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EnGarde FTP HOWTO
This is the first in a series of documents I'm writing on utilizing EnGarde Secure Linux. In this document I show all of the necessary steps to enable the ftp daemon. Since it does not come enabled by default . . .
This is the first in a series of documents I'm writing on utilizing EnGarde Secure Linux. In this document I show all of the necessary steps to enable the ftp daemon. Since it does not come enabled by default it is highly recommended that anybody running EnGarde Secure Linux read this.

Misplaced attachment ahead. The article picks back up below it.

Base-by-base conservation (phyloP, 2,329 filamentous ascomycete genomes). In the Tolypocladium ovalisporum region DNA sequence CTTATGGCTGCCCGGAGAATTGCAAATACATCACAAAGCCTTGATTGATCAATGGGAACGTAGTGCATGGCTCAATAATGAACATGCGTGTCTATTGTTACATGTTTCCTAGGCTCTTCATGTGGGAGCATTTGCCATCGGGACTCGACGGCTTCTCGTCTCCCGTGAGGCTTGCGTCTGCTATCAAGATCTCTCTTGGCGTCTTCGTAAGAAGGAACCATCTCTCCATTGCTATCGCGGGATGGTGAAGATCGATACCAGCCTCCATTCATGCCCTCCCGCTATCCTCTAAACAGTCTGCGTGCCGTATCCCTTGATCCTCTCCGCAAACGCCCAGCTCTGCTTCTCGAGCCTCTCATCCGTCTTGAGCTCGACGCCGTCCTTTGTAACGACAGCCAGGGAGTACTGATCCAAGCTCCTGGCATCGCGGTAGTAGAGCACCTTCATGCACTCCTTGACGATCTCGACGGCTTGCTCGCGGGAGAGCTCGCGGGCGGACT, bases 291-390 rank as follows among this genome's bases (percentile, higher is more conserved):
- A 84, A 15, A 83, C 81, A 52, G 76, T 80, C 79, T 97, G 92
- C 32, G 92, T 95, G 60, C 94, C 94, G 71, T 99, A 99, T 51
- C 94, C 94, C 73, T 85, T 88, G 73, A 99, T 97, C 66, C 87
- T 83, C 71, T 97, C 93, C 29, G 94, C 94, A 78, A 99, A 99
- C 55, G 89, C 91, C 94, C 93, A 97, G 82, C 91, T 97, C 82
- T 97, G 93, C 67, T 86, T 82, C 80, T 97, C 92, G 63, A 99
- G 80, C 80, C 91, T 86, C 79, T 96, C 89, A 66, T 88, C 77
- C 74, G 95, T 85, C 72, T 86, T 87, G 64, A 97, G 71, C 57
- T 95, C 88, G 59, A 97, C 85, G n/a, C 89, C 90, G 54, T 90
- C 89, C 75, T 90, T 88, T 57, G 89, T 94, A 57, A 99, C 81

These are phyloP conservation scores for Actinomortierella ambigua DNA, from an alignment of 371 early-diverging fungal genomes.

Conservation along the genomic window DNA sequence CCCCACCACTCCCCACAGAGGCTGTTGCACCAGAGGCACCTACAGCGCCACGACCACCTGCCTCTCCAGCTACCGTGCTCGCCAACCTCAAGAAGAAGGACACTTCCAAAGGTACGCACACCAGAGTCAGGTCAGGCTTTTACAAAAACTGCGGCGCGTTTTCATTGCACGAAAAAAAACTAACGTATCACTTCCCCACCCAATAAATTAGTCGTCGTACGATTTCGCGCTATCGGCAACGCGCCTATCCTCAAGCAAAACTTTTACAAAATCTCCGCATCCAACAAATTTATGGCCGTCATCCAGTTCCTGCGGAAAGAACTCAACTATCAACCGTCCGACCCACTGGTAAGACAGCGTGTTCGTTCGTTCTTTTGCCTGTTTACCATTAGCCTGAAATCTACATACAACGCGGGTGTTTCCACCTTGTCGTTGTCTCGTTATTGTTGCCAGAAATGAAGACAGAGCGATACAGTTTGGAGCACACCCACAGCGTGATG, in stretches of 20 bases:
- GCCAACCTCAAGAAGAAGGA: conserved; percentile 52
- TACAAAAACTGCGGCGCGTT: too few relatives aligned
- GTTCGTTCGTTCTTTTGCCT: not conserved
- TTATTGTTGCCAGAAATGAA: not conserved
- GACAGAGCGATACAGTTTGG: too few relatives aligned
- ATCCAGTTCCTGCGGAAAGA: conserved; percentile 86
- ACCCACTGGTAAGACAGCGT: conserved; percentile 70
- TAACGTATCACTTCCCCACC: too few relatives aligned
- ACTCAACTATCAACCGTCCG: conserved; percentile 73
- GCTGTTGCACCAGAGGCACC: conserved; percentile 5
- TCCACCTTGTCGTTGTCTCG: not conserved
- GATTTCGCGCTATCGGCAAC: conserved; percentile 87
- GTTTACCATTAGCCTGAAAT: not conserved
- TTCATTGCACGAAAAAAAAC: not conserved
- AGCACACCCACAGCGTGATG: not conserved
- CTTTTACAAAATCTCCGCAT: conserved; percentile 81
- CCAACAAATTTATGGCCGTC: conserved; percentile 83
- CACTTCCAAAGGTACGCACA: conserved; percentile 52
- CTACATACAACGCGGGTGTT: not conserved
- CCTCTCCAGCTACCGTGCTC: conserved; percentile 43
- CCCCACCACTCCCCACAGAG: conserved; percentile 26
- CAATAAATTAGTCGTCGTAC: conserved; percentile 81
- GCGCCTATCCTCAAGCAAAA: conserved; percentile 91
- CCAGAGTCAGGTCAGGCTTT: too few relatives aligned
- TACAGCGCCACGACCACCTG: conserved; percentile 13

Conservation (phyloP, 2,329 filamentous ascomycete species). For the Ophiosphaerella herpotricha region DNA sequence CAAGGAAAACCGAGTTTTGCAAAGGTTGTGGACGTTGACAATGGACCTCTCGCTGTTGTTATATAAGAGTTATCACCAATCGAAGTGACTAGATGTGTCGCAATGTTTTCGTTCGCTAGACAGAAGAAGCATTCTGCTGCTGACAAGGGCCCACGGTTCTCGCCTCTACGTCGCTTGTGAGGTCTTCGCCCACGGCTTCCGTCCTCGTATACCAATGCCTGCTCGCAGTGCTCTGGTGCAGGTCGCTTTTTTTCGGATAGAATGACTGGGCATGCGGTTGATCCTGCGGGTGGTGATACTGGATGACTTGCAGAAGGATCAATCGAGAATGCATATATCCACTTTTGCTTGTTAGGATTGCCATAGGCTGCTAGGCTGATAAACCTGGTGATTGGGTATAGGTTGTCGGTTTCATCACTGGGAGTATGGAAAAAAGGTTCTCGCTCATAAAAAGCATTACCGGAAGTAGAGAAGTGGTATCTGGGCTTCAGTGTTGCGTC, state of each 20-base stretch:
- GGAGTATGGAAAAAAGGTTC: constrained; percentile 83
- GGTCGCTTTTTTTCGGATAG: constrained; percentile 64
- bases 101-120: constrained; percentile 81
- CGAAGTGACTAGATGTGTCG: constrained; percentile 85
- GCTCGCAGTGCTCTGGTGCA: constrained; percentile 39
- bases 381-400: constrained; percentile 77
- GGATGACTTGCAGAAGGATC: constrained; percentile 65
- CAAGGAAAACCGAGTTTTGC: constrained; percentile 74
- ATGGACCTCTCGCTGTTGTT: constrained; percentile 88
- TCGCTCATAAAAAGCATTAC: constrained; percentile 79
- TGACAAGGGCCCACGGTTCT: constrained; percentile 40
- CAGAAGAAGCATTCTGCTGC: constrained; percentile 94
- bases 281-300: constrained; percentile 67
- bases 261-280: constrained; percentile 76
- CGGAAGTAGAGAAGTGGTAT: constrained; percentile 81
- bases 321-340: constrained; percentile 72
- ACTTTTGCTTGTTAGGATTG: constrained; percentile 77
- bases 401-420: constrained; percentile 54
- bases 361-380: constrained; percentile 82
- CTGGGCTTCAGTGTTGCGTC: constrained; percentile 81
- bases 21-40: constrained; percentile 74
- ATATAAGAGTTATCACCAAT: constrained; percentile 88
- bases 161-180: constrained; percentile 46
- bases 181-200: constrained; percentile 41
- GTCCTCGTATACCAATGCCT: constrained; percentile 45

Introduction ------------ This document provides the steps a user can perform to enable and configure the ftp daemon (ftpd) for EnGarde Secure Linux 1.0.1 (Finestra). It is assumed that the reader is familiar operating as the root user and knows how to use a text editor such as vi(1) or pico(1). The proper forum to ask questions is one of the "EnGarde Mailing Lists" (see "Resources" below). If you have a problem configuring the ftpd, please send an email to that list so one of the EnGarde developers can help. Procedure --------- Below are the steps you must perform to get the ftpd working. It is highly recommended that you follow all of these steps, in order, even though some of these steps are optional. Step 1: Access Control ----------------------- Before anybody can connect to the ftpd you must first give them access by editing the file '/etc/hosts.allow'. You must add a line "vsftpd:" followed by a list of IP addresses you wish to grant access to. Some examples: To allow access from localhost: vsftpd: 127.0.0.1 To allow access from everybody on the 192.168.1.0/24 subnet: vsftpd: 192.168.1. To allow access from two specific addresses: vsftpd: 192.168.1.100 192.168.5.53 To allow access to everybody: vsftpd: ALL Step 2: vsftpd Configuration ----------------------------- vsftpd has three configuration files: /etc/vsftpd.banned_emails -- List of anonymous email addresses to deny. /etc/vsftpd.chroot_list -- List of local users to chroot. /etc/vsftpd.conf -- General configuration options. To ban a certain anonymous email address such as "mozilla@", simply put it in this file. One address per line. To chroot a local user to their home directory, put their username in this file. One username per line. Please note this only matter is you: a) are allowing local users to login. b) have "chroot_local_user=NO" in /etc/vsftpd.conf The configuration options in the vsftpd.conf are commented quite good, so I will not go into much detail here. I will just note a few defauls: a) anonymous logins are enabled by default b) anonymous users are chrooted to '/home/ftpsecure' c) the daemon runs as the user 'ftpsecure' Step 3: Enable and Restart xinetd ---------------------------------- The first step is to make it so xinetd will be enabled "by default". This means xinetd will start up whenever the machine is restarted. To do this, execute the command: # chkconfig --add xinetd The next step is to start up xinetd right now. To do this, execute the command: # /etc/init.d/xinetd start The ftpd is now running as will accept connections from any of the addresses you defined in "Step 1". The ftpd will also start up whenever the machine is booted. Step 4: Populate the Tree -------------------------- As said in "Step 2", all anonymous users as chrooted to "/home/ftpsecure". This means they will not be able to access any files outside of that directory. You should put all the files you want anonymous ftp users to see in this directory. Although not necessary, it is recommended that you set up two files: /home/ftpsecure/etc/passwd /home/ftpsecure/etc/group When an anonymous user issues the command "ls", the ftpd will search these files to get the userid to username mappings. If you do not have these files the user will see something like this (note the '0's): ftp> ls -la 227 Passive mode engaged (127,0,0,1,30,4) 150 Here comes the directory listing. -rw-r--r-- 1 0 0 0 Apr 13 20:03 that -rw-r--r-- 1 0 0 0 Apr 13 20:03 this 226 Directory send OK. As a starting point, you can copy the system /etc/passwd to /home/ftpsecure/etc/passwd and the system /etc/group to /home/ftpsecure/etc/group. After this is done you should remove any users and groups that will not be used in /home/ftpsecure. For example, you will probably want to remove the users 'webd', 'halt', 'sync', etc. A sample /home/ftpsecure/etc/passwd would be: root::0:0:root:/root:/dev/null nobody:*:99:99:Nobody:/: rwm:x:501:502:Ryan W. Maple:/home/rwm:/dev/null ben:x:500:502:Ben Thomas:/home/ben:/dev/null dave:x:502:502:Dave Wreski:/home/dave:/dev/null nick:x:503:502:Nick DeClario:/home/nick:/dev/null pete:x:504:502:Pete O'Hara:/home/pete:/dev/null A sample /home/ftpsecure/etc/group would be: root::0:root nobody::99: gdftp::502:dave,nick,pete,ben,rwm Now when a user executes the command "ls", they will see something like this (note was was '0' is now 'root'): ftp> ls -la 227 Passive mode engaged (127,0,0,1,109,222) 150 Here comes the directory listing. drwxr-xr-x 2 root root 4096 Apr 13 20:07 etc -rw-r--r-- 1 root root 0 Apr 13 20:03 that -rw-r--r-- 1 root root 0 Apr 13 20:03 this 226 Directory send OK. Resources --------- EnGarde Mailing Lists: Guardian Digital Makes Email Safe For Business - Microsoft 365, Goo....